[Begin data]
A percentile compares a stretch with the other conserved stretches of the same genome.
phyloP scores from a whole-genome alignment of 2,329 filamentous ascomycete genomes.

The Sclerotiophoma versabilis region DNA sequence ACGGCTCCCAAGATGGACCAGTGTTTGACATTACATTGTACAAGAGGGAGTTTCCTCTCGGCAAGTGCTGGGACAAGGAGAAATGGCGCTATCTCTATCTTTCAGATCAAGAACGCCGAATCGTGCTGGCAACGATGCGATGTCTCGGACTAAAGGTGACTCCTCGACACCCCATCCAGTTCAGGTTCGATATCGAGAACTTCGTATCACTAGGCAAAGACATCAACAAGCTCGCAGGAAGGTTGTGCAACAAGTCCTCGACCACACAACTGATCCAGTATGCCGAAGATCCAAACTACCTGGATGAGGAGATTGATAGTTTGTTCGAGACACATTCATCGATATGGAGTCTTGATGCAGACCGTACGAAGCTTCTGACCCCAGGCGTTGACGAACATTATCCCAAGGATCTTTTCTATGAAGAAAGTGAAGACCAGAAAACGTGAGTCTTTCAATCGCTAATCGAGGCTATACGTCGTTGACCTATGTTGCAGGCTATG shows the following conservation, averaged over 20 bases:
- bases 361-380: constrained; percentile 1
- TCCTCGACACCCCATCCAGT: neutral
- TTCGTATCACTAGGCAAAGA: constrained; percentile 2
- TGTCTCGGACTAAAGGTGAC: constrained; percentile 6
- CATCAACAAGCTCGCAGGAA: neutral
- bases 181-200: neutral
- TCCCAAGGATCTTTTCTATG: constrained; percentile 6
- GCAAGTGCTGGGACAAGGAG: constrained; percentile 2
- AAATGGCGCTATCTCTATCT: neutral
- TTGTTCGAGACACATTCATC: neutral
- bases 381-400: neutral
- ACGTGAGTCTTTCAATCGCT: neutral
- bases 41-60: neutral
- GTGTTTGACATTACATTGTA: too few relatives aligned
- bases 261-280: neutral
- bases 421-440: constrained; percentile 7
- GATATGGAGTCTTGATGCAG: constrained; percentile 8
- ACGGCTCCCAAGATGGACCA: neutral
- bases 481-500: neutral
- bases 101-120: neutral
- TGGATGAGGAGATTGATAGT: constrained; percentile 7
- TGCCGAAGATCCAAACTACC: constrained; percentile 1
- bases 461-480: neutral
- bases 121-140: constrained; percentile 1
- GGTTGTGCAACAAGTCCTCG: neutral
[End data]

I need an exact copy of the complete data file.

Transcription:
A percentile compares a stretch with the other conserved stretches of the same genome.
phyloP scores from a whole-genome alignment of 2,329 filamentous ascomycete genomes.

The Sclerotiophoma versabilis region DNA sequence ACGGCTCCCAAGATGGACCAGTGTTTGACATTACATTGTACAAGAGGGAGTTTCCTCTCGGCAAGTGCTGGGACAAGGAGAAATGGCGCTATCTCTATCTTTCAGATCAAGAACGCCGAATCGTGCTGGCAACGATGCGATGTCTCGGACTAAAGGTGACTCCTCGACACCCCATCCAGTTCAGGTTCGATATCGAGAACTTCGTATCACTAGGCAAAGACATCAACAAGCTCGCAGGAAGGTTGTGCAACAAGTCCTCGACCACACAACTGATCCAGTATGCCGAAGATCCAAACTACCTGGATGAGGAGATTGATAGTTTGTTCGAGACACATTCATCGATATGGAGTCTTGATGCAGACCGTACGAAGCTTCTGACCCCAGGCGTTGACGAACATTATCCCAAGGATCTTTTCTATGAAGAAAGTGAAGACCAGAAAACGTGAGTCTTTCAATCGCTAATCGAGGCTATACGTCGTTGACCTATGTTGCAGGCTATG shows the following conservation, averaged over 20 bases:
- bases 361-380: constrained; percentile 1
- TCCTCGACACCCCATCCAGT: neutral
- TTCGTATCACTAGGCAAAGA: constrained; percentile 2
- TGTCTCGGACTAAAGGTGAC: constrained; percentile 6
- CATCAACAAGCTCGCAGGAA: neutral
- bases 181-200: neutral
- TCCCAAGGATCTTTTCTATG: constrained; percentile 6
- GCAAGTGCTGGGACAAGGAG: constrained; percentile 2
- AAATGGCGCTATCTCTATCT: neutral
- TTGTTCGAGACACATTCATC: neutral
- bases 381-400: neutral
- ACGTGAGTCTTTCAATCGCT: neutral
- bases 41-60: neutral
- GTGTTTGACATTACATTGTA: too few relatives aligned
- bases 261-280: neutral
- bases 421-440: constrained; percentile 7
- GATATGGAGTCTTGATGCAG: constrained; percentile 8
- ACGGCTCCCAAGATGGACCA: neutral
- bases 481-500: neutral
- bases 101-120: neutral
- TGGATGAGGAGATTGATAGT: constrained; percentile 7
- TGCCGAAGATCCAAACTACC: constrained; percentile 1
- bases 461-480: neutral
- bases 121-140: constrained; percentile 1
- GGTTGTGCAACAAGTCCTCG: neutral